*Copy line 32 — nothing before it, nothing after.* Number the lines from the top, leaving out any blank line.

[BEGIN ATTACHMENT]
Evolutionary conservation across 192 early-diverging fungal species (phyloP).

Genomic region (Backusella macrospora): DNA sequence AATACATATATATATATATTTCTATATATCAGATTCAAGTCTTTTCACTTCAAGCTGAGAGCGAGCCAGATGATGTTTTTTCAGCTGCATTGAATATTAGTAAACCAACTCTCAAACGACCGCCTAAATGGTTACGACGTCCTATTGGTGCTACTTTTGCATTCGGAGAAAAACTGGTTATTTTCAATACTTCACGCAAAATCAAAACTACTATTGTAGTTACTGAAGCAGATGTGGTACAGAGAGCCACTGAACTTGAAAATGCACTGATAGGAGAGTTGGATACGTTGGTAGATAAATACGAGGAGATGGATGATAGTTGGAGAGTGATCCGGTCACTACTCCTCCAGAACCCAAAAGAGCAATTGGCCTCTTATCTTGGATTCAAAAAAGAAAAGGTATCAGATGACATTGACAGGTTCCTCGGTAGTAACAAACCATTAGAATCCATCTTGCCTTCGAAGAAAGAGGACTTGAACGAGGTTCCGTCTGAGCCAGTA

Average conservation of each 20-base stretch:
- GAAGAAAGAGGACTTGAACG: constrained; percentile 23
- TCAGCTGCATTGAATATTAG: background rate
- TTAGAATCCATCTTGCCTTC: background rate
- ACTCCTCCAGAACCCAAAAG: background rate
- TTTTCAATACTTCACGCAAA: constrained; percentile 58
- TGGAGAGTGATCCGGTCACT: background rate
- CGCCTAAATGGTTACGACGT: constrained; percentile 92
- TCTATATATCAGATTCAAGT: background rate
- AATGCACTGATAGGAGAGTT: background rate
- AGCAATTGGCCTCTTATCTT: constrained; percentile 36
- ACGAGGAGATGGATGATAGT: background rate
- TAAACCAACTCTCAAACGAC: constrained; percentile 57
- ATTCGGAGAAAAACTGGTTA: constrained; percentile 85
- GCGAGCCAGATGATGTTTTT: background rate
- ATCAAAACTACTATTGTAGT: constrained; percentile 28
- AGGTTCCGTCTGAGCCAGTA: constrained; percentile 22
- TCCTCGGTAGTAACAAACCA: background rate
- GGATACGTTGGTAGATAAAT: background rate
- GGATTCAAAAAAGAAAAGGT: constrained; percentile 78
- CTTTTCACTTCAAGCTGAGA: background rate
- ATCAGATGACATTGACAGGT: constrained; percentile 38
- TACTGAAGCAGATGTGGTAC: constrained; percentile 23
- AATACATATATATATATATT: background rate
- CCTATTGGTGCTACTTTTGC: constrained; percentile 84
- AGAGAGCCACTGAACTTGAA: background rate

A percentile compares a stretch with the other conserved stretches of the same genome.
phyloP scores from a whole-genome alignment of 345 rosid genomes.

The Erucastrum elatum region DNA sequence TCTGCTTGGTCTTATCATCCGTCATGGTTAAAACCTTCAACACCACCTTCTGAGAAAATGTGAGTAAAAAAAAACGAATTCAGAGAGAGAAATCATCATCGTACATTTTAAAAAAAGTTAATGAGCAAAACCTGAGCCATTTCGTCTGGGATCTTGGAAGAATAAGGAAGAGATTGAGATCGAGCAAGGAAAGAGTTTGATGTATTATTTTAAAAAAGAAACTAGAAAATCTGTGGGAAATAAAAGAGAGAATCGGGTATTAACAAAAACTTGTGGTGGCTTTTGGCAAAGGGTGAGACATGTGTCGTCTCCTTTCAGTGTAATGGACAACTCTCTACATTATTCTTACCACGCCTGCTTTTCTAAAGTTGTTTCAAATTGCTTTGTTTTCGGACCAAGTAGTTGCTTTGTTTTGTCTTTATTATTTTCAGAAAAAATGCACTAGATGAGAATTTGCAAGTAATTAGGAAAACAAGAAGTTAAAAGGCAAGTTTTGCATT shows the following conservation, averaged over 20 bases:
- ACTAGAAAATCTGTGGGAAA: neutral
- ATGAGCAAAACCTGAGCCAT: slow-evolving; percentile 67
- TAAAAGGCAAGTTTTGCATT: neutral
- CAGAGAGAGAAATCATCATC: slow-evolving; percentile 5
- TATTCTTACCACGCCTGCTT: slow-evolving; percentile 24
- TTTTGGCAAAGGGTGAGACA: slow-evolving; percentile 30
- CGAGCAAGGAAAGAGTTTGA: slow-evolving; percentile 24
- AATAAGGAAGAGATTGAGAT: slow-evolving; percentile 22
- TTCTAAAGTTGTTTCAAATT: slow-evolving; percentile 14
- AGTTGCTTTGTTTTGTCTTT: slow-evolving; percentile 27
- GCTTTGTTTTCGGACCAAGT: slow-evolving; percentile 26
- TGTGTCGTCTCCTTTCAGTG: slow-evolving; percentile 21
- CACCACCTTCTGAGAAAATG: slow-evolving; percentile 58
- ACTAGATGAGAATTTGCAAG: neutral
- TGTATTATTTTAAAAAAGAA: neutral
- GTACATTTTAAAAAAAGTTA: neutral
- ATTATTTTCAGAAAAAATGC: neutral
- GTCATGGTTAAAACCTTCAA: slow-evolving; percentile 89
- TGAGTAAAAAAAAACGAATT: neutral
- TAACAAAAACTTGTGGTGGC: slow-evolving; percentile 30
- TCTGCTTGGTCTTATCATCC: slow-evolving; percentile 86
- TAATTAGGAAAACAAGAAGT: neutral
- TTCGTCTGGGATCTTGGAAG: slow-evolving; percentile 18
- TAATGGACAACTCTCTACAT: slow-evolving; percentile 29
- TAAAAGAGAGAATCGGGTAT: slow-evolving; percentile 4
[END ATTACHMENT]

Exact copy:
- ACTAGAAAATCTGTGGGAAA: neutral